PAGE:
My video review today is brought to you in glorious black and white as I take a look at the New Pulp short story collection, “The Adventures of Lazarus Gray” by Barry Reese.
The recap, for those of you who don’t watch video: Lazarus Gray is a new pulp novel in the vein of Doc Savage. Like the Savage in the Robeson novels, you’ve got a character in Lazarus who is perfect, fantastic in everything he does, is loved by everyone around (except bad guys, who hate him) and followed unquestioningly by a band of people he’s saved in the past. At any point in the various Lazarus Gray stories you could have swapped out the name “Clark Savage Jr” and I might not have noticed.
That’s not a bad thing, since a lot of the new pulp work is made up of “homages” to classic pulp characters and stories. You’re not really reading these things for originality, you’re reading them for the action, adventure and escape. And “The Adventures of Lazarus Gray” delivers those things in spades.
I had two small issues with the collection. First, the fact that Lazarus Gray is probably the least interesting person in the stories. He’s a bit too perfect and too distant, and isn’t all that likable…and that is one of the same criticisms I’d put on most of the Doc Savage stories. Luckily, the rest of the cast and crew make up for that failing.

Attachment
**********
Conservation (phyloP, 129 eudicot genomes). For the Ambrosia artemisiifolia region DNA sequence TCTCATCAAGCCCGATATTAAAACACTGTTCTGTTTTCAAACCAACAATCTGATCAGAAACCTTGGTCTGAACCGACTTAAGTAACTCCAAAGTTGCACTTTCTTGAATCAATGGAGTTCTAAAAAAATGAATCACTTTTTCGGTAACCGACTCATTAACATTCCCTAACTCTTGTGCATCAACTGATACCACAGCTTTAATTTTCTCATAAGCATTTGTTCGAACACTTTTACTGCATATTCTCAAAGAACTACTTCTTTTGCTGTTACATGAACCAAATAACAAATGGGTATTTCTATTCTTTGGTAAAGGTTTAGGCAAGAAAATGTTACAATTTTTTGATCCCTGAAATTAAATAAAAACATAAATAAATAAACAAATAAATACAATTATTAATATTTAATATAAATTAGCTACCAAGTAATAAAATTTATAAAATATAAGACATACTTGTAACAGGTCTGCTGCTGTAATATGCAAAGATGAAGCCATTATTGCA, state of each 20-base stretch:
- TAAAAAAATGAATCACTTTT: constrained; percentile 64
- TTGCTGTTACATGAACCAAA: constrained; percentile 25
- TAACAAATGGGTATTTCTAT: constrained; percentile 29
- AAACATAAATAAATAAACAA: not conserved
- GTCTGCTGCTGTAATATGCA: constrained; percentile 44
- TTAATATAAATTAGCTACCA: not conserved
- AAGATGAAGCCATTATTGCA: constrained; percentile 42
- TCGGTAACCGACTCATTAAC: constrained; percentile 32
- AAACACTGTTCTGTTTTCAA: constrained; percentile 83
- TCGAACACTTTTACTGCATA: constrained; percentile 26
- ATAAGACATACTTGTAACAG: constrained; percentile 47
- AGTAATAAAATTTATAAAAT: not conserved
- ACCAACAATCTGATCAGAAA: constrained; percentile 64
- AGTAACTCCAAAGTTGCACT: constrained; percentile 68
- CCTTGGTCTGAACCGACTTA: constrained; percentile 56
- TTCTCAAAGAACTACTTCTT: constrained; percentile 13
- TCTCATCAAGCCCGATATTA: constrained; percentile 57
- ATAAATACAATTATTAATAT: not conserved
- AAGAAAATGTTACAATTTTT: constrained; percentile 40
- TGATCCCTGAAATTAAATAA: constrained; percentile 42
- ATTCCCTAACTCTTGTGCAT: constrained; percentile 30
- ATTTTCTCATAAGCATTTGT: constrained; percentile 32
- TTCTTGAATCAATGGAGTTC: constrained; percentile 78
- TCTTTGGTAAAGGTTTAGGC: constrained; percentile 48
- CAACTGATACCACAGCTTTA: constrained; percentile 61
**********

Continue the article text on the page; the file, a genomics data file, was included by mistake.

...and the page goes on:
The only other real issue with the stories is that I made the mistake of reading them all in one sitting, which turned out to be a bad idea. For some reason, Reese wrote the stories with a lot of repetition of text descriptions – some seemed to be cut and pasted copies from one story to the next. While this sort of thing was fine and acceptable for stories published separately – either in various magazines or as consecutive novels over time – it was a tad painful to see all together. I’m a bit baffled by the reasoning behind that particular choice, but it is a minor quibble.
With this release, Barry Reese continues to show why he’s one of the premiere voices in the new pulp movement. The work is excellent and enjoyable.
UPDATE: Barry Reese and his publisher, Tommy Hancock, let me know that some of the Lazarus Gray stories had appeared first in magazines from Pro Se Press. That definitely explains some of the duplication of text, but it doesn’t help as a reader. My suggestion to read the book in multiple sittings stands – trust me, it’ll help you enjoy the work more fully.
-Mat Nastos, Super Genius